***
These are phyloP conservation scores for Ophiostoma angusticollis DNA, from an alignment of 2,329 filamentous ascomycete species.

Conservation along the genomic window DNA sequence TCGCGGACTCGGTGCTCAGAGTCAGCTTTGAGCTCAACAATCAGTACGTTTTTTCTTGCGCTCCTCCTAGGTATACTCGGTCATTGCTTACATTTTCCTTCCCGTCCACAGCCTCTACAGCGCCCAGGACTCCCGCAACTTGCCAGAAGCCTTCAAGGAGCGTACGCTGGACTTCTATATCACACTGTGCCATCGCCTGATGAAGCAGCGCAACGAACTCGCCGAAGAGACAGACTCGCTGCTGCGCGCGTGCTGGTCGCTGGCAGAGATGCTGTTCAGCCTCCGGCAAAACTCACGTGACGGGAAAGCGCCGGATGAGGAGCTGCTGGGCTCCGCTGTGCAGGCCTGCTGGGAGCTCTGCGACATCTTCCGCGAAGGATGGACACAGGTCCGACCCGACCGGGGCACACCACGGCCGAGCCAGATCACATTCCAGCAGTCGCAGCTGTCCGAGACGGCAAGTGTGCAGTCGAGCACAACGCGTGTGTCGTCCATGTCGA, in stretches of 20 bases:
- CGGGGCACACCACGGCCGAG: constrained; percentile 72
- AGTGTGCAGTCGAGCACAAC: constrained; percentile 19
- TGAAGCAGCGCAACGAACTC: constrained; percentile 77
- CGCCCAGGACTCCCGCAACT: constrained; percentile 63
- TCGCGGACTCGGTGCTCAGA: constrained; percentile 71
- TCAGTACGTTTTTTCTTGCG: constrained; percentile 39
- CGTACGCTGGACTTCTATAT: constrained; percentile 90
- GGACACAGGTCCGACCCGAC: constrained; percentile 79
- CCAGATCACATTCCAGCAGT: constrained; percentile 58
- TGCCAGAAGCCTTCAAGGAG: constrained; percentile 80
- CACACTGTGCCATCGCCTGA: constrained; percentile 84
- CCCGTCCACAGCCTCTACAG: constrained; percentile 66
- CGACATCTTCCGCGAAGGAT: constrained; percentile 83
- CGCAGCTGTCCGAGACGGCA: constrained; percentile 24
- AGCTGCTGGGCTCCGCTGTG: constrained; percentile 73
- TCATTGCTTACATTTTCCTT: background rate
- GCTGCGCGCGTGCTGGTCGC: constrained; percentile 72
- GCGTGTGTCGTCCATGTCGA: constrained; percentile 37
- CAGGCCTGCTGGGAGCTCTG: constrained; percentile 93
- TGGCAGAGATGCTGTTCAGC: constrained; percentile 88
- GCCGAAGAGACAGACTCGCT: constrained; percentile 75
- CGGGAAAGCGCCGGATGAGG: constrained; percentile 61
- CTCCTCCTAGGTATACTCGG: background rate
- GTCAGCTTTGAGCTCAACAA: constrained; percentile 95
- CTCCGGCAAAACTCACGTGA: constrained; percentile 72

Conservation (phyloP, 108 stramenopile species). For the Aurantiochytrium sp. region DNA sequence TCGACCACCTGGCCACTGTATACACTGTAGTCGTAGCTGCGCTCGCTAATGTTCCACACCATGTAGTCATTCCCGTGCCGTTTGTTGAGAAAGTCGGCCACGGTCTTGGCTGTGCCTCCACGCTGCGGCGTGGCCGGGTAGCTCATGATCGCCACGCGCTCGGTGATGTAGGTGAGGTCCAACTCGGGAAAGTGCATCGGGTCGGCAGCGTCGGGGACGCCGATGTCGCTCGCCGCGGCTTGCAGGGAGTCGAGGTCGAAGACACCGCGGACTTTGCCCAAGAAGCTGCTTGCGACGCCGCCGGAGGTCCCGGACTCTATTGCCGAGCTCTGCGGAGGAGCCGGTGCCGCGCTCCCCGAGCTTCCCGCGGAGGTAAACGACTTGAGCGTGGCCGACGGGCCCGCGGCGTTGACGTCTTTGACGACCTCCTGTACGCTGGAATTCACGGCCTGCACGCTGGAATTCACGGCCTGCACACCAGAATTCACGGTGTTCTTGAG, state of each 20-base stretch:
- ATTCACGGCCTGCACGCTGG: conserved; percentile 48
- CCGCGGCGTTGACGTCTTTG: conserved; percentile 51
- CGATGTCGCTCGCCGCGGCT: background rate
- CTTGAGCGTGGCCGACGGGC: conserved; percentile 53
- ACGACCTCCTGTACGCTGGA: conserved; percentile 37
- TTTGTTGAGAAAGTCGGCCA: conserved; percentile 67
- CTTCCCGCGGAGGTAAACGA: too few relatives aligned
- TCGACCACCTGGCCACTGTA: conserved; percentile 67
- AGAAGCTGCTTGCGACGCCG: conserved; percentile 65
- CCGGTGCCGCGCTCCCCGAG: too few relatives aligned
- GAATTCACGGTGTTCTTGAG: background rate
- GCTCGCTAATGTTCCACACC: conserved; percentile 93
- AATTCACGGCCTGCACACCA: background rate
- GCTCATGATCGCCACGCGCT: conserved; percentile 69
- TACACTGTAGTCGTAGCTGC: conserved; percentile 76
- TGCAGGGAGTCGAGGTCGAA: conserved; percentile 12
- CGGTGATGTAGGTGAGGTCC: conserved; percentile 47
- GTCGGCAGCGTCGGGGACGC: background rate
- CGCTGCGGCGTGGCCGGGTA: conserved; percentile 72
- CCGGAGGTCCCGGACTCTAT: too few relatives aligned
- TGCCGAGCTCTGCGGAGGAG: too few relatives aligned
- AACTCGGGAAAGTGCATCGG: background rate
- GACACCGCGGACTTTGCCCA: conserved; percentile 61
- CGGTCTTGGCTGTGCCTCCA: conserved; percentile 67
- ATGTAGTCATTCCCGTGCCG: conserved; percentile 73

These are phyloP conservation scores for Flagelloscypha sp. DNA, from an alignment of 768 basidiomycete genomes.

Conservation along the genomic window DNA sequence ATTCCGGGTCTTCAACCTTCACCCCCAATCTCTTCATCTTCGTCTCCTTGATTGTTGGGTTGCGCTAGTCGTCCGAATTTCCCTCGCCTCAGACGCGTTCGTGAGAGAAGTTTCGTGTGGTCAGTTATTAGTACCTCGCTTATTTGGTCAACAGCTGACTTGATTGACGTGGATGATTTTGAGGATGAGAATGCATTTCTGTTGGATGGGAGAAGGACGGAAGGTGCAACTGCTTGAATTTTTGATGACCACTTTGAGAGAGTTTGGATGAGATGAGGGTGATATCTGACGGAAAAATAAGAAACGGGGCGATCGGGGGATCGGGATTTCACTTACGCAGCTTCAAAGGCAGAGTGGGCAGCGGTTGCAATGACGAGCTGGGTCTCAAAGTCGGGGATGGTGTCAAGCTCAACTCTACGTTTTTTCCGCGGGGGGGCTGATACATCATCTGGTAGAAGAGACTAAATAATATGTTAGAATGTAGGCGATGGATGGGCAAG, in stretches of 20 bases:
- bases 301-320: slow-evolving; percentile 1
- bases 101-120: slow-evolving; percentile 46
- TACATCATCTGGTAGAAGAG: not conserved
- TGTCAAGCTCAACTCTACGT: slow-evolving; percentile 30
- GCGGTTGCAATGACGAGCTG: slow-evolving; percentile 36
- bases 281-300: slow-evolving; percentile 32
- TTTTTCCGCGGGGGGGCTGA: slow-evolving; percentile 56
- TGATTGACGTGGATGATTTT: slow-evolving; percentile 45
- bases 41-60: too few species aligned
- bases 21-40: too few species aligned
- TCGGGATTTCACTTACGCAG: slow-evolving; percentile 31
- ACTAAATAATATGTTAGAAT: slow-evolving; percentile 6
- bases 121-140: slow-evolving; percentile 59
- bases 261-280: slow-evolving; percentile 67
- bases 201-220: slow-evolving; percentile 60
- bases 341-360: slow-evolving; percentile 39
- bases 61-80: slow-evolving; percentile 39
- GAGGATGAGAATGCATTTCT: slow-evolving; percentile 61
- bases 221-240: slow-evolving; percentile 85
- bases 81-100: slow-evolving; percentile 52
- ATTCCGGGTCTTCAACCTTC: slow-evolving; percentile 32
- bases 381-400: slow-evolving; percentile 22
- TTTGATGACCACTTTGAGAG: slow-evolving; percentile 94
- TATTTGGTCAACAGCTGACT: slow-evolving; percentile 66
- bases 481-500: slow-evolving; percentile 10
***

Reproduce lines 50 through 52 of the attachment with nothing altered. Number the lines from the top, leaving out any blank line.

- AACTCGGGAAAGTGCATCGG: background rate
- GACACCGCGGACTTTGCCCA: conserved; percentile 61
- CGGTCTTGGCTGTGCCTCCA: conserved; percentile 67